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MsKandice01 Donating Member (1000+ posts) Send PM | Profile | Ignore Wed May-09-07 09:59 AM
Original message
Subtropical Storm Andrea Has Formed Off Southeast Coast
Source: MSNBC

No specific link yet, breaking news banner on front page of MSNBC.com

No link yet.
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Occulus Donating Member (1000+ posts) Send PM | Profile | Ignore Wed May-09-07 10:01 AM
Response to Original message
1. Pic...
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BushOut06 Donating Member (1000+ posts) Send PM | Profile | Ignore Wed May-09-07 10:02 AM
Response to Original message
2. Since when did we start giving names to sub-tropical storms?
I remember seeing stuff like this last year, except they would refer to something as Tropical Depression so-and-so. Used to be, a storm only got named once it hit tropical storm strength (35mph+).

Methinks this is just to give the media something to obsess over.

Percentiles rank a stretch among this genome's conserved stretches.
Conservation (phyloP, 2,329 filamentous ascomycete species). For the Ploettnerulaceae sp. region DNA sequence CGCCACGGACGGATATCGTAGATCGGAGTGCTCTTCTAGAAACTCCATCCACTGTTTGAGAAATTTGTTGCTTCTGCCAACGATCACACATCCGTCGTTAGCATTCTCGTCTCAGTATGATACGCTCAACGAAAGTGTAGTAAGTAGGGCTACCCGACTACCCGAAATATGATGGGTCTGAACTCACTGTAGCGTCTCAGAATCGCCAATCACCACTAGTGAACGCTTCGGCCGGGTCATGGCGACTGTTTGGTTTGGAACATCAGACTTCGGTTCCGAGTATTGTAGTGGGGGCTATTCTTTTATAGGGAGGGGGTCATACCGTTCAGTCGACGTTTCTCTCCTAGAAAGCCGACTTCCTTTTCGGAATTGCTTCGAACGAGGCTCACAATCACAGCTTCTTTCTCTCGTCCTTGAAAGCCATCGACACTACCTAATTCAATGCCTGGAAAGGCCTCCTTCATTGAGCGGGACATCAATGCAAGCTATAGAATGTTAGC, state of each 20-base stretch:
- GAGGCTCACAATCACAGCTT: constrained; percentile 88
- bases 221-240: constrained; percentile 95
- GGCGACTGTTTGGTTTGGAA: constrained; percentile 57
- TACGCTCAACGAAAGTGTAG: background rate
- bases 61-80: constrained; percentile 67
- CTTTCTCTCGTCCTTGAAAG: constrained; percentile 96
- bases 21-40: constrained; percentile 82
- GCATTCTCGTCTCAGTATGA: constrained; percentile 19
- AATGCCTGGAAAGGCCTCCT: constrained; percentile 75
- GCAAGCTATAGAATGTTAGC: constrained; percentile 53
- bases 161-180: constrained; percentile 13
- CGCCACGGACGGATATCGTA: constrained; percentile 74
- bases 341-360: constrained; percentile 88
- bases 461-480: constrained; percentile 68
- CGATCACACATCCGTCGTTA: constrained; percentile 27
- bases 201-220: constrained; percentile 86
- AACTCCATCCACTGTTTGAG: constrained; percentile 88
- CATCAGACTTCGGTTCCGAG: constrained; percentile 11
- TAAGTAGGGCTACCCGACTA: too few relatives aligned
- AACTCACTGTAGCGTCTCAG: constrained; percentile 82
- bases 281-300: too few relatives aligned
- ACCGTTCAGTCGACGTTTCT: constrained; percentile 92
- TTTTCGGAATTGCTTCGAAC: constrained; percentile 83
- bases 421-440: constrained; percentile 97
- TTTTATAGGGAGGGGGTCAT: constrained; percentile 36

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waiting for hope Donating Member (1000+ posts) Send PM | Profile | Ignore Wed May-09-07 10:04 AM
Response to Reply #2
3. We here on the coast of North Carolina
don't think it's obsession - being prepared is half the battle in situations like this.
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hobbit709 Donating Member (1000+ posts) Send PM | Profile | Ignore Wed May-09-07 10:05 AM
Response to Reply #2
4. It's called "subtropical"
because the water temperatures are not high enough. But the storm has all the other characteristics of a tropical storm.
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donsu Donating Member (1000+ posts) Send PM | Profile | Ignore Wed May-09-07 10:06 AM
Response to Reply #2
5. no, this is different. this is a cold core storm and hurricanes are

hot core storms.

the cold core can be just as deadly

tropical depressions are different, as tropical depressions can turn into a hot core storm.
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HeeBGBz Donating Member (1000+ posts) Send PM | Profile | Ignore Wed May-09-07 10:26 AM
Response to Reply #2
7. Gustav in 2002
Started out as subtropical Gustav
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Freddie Stubbs Donating Member (1000+ posts) Send PM | Profile | Ignore Wed May-09-07 10:29 AM
Response to Reply #2
8. Maximum sustained for Andrea are at 45 mph:
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BushOut06 Donating Member (1000+ posts) Send PM | Profile | Ignore Wed May-09-07 10:34 AM